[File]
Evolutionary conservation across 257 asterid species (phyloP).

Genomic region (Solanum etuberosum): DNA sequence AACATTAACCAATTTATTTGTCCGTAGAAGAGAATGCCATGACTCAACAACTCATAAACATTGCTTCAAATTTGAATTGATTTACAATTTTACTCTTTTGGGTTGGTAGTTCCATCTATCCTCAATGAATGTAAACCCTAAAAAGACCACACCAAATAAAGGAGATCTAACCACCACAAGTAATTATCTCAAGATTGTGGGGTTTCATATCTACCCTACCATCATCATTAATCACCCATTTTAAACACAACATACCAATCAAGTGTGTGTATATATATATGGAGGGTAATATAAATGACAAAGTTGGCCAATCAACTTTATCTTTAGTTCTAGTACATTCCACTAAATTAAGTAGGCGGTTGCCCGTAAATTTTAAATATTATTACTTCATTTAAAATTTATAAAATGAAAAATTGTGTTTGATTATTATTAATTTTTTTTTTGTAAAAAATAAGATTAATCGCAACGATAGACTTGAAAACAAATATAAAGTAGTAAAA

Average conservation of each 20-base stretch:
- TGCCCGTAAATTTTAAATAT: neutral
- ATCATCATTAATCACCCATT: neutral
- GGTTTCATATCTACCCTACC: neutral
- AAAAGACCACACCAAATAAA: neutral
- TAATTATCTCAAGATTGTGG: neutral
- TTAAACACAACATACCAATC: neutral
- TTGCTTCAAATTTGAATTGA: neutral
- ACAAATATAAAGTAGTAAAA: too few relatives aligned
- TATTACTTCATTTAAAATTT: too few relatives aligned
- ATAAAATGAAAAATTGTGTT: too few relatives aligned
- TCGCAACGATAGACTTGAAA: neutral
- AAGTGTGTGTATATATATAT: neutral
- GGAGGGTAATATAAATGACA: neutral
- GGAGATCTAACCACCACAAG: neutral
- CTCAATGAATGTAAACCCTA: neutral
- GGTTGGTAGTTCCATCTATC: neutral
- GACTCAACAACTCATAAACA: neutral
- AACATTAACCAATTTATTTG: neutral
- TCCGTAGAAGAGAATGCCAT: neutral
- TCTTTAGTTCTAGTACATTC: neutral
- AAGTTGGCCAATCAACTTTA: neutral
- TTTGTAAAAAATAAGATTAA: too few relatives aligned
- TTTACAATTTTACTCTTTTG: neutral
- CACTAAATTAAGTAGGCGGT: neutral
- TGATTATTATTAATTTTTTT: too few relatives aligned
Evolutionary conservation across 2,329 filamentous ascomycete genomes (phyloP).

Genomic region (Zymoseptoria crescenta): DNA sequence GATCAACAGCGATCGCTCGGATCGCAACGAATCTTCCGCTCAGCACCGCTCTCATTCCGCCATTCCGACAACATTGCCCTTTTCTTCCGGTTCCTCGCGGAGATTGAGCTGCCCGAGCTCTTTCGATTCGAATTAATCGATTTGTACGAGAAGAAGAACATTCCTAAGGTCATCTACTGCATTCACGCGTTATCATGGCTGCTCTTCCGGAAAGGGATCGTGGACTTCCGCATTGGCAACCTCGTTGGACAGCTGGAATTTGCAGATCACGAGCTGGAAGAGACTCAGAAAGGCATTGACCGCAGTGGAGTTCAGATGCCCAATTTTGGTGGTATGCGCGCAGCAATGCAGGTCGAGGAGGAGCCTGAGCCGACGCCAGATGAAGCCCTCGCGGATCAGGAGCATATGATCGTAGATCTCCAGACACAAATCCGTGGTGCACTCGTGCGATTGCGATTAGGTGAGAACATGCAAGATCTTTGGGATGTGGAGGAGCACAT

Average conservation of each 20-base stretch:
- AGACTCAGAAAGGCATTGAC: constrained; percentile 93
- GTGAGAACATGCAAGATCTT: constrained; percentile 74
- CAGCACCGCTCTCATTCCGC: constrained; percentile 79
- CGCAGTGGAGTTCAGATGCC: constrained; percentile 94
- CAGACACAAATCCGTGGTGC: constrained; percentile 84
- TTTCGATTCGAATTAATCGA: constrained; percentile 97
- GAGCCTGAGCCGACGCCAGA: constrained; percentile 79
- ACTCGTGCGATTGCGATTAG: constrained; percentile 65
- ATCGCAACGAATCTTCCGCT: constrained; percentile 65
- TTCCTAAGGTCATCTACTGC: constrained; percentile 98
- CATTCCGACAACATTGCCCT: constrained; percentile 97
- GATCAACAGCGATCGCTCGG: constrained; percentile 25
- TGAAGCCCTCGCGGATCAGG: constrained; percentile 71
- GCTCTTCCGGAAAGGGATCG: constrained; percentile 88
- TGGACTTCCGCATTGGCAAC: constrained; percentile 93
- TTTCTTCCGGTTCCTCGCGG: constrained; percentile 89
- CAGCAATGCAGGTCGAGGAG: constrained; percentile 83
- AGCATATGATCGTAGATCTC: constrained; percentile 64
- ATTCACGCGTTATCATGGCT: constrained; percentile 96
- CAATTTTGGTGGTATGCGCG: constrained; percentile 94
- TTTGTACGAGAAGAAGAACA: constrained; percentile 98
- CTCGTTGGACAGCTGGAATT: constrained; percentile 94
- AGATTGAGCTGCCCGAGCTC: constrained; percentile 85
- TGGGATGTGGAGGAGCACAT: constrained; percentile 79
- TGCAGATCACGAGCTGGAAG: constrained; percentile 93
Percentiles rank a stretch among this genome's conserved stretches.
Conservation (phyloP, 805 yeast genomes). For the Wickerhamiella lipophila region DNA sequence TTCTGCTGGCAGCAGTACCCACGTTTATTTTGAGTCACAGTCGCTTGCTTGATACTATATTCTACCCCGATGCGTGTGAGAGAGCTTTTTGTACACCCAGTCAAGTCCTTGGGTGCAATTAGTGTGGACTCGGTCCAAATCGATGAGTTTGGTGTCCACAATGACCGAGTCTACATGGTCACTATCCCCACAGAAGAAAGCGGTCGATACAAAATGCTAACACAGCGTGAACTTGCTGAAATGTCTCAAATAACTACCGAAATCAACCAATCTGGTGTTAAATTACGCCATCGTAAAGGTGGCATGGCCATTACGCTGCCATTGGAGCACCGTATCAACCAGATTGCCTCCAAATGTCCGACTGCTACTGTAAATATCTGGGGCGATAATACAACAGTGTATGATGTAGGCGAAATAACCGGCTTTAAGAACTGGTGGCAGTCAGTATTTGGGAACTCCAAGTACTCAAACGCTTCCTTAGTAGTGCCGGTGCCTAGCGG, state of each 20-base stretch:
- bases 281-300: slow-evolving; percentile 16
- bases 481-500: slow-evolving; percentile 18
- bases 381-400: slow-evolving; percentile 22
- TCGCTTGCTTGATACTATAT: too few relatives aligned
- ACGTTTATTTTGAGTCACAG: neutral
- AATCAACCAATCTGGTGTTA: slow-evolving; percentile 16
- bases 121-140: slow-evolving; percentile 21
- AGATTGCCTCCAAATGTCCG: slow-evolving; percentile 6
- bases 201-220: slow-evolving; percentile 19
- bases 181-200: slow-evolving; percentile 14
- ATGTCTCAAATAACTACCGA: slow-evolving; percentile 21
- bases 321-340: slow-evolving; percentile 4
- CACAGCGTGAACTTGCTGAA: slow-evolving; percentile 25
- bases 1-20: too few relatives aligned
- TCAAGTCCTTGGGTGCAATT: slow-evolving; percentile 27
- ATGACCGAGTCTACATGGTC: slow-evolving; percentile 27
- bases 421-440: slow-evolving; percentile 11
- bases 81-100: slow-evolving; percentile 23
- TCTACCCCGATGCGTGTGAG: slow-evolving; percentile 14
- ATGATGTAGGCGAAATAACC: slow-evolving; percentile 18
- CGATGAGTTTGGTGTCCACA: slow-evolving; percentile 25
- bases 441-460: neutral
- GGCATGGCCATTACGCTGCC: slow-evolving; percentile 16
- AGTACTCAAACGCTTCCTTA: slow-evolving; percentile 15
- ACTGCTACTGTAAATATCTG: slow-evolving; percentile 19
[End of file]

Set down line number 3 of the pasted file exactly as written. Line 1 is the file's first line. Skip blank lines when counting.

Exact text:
Average conservation of each 20-base stretch: